Why do some relationships work and some fail? What makes some people forgive and others hate? How do different people cope with anxiety? What causes religious zeal and willingness to die for a cause? What makes some people closed-minded? Why are some people resilient through hard times but others just give up? Why do some people take such careless risks? Why aren’t we acting on the climate crisis? What makes some people compassionate and kind, and others callous and careless toward others?
To get answers to these kinds of causal questions we rely on experiments. For example, we might randomly assign 200 people to two groups of 100 people each, and then experimentally manipulate an anxiety provoking cue for participants in one of the groups. We might then measure some index of hostility afterwards. More hostility in the anxiety group than the no-anxiety group would be taken as evidence that anxiety caused hostility because the anxiety cue would have been the only difference between the two identical groups that could have caused the differing levels of hostility. We also often measure participants’ personality traits in these studies (e.g., how anxious, confident, or secure they say they typically are in their lives). In our example here, this would allow us to assess the extent to which the experimental manipulation of anxiety would make all or just some kinds of people more hostile. Most experimental manipulations only affect certain kinds of people. People with anxious and approach motivated traits, for example, are especially likely to react to anxiety-related cues with hostility and other closed-minded responses (see the Desire and Anxiety subsection of RESEARCH for background on basic motivational processes related to anxiety and approach motivation).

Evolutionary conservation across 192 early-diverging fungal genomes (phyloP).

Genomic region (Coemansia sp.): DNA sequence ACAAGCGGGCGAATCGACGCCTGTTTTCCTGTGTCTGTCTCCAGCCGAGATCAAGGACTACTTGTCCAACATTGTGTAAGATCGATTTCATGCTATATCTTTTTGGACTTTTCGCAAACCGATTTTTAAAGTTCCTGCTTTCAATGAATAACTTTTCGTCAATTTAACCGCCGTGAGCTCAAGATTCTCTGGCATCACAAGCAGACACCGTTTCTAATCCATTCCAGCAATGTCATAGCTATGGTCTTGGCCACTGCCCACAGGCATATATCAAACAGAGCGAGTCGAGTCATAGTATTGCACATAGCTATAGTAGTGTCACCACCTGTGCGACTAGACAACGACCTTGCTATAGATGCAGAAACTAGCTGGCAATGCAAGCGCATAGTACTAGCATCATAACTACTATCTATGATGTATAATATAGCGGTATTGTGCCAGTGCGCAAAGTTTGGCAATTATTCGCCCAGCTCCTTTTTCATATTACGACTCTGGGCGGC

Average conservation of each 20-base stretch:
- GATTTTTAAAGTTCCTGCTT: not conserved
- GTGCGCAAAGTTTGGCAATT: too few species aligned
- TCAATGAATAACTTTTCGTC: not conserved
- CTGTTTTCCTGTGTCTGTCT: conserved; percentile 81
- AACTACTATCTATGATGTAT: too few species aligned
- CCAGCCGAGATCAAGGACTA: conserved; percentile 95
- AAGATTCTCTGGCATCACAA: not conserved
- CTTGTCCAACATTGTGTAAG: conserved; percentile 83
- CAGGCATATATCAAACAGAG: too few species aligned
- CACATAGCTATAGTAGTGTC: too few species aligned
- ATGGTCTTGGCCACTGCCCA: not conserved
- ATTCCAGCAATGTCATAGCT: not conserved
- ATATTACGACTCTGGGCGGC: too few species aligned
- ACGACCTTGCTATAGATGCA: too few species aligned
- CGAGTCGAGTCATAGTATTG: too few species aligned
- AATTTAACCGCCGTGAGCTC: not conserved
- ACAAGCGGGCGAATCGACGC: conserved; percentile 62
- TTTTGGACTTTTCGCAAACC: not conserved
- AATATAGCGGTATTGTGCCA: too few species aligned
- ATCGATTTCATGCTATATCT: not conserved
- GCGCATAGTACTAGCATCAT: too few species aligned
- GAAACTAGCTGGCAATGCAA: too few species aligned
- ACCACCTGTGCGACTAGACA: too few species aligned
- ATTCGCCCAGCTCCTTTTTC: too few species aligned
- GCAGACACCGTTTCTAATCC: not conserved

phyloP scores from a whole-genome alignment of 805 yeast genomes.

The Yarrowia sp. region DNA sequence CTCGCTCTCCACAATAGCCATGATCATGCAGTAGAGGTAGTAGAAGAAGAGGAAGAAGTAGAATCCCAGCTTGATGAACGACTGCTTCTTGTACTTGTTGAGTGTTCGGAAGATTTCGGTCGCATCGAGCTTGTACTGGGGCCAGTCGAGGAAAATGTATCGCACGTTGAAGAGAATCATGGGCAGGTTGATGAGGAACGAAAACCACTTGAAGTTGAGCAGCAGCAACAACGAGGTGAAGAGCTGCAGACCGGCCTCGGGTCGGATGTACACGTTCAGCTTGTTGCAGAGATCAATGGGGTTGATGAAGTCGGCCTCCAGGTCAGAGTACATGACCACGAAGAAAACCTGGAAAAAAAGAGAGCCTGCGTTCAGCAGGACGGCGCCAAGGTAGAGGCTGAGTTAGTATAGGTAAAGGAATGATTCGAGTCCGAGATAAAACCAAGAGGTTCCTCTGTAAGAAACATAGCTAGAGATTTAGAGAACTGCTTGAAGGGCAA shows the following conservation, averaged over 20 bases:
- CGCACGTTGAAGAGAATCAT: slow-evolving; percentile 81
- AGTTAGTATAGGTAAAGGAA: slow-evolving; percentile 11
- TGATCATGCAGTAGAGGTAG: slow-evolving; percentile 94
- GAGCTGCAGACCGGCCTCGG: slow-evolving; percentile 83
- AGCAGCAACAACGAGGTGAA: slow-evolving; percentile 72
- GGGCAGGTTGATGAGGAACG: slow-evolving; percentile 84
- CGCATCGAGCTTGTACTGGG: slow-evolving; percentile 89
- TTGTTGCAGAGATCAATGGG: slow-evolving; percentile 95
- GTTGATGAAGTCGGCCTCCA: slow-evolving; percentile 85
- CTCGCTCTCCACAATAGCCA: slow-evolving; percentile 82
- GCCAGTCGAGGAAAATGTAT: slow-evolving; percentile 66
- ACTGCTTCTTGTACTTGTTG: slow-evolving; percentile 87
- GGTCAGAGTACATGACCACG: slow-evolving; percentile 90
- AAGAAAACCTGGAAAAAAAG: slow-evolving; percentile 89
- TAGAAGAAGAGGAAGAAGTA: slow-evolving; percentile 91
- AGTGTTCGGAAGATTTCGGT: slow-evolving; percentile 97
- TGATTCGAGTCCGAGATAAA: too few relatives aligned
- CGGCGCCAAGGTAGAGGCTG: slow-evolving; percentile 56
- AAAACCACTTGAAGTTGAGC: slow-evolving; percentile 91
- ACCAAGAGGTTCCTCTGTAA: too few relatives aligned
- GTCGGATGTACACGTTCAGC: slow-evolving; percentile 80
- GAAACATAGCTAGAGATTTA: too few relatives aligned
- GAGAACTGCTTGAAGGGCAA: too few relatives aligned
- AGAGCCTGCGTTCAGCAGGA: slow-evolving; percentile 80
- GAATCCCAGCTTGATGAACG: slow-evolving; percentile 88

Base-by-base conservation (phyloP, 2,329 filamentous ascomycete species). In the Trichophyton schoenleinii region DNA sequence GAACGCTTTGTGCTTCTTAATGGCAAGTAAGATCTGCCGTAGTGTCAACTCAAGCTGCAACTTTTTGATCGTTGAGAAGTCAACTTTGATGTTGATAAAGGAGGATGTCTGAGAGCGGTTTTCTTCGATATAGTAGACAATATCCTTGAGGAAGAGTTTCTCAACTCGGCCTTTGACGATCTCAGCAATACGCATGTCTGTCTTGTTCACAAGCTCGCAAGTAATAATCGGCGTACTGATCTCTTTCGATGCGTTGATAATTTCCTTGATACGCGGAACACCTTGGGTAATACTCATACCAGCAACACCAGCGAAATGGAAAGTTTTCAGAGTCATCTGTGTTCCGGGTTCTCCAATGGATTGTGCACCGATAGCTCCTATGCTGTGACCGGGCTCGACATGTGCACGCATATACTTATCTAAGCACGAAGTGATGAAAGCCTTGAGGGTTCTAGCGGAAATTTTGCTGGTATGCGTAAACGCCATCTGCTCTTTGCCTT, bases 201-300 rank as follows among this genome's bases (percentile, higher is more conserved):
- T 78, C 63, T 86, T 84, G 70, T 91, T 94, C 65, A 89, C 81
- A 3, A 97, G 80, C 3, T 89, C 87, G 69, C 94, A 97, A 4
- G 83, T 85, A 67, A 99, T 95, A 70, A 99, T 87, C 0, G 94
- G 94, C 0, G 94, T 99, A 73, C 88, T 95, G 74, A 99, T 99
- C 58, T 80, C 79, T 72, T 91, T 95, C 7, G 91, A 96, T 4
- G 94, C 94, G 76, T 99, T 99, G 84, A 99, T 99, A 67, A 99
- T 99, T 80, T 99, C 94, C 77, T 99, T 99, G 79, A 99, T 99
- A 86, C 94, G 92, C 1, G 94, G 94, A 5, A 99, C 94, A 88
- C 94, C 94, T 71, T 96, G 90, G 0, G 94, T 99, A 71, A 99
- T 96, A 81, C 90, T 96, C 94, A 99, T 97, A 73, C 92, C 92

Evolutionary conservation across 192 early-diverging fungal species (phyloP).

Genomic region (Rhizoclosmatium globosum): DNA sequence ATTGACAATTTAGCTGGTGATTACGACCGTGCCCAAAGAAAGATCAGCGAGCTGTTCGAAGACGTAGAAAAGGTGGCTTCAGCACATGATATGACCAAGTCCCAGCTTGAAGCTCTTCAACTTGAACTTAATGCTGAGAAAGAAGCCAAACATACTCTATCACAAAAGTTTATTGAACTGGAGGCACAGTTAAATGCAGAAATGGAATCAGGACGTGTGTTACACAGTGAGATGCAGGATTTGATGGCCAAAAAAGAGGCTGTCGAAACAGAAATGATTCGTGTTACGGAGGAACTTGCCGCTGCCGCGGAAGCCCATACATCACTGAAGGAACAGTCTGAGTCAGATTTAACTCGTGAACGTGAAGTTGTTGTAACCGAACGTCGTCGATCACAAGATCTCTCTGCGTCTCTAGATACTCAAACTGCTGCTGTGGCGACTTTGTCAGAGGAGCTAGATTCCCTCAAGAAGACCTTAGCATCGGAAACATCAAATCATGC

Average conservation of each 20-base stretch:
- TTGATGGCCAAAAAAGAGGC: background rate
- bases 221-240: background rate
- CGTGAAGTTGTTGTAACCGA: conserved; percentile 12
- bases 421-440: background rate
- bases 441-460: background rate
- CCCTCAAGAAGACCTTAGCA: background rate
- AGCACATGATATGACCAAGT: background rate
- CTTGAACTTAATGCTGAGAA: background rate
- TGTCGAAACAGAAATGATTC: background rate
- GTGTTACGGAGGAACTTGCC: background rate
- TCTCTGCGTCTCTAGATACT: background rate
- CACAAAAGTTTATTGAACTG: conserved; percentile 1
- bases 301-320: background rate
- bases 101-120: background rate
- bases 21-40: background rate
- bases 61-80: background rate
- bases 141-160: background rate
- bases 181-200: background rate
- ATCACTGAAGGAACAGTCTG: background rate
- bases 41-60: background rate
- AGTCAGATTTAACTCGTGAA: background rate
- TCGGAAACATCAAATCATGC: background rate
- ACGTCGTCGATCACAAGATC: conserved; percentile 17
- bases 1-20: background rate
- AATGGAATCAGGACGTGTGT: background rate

In our experiments we use experimental manipulations that mimic real-life experiences. For example, to make participants anxious we might ask them to describe real-life personal insecurities, a dissolving close relationship, or difficult decisions they are grappling with. Or, we might experimentally manipulate frustration or failure on an important-seeming academic task. After these kinds of experimental manipulations we would then typically measure effects on socially consequential outcomes (see RESEARCH section for topic areas). For added confidence that our experimental results are not just artifacts cooked up in artificial laboratory settings, we also conduct correlational studies to see if results point in the same direction in the real world, outside of the laboratory. For example, we might test whether anxious circumstances correlate with hostility or other kinds of extremism in the real world. After generating and statistically analyzing the data in these kinds of studies, we then typically spend several months (or years) writing up
the results for publication in scientific books and journals, to document any novel scientific discoveries. Together, experimental and correlational research contributes to the field’s understanding of social phenomena it would be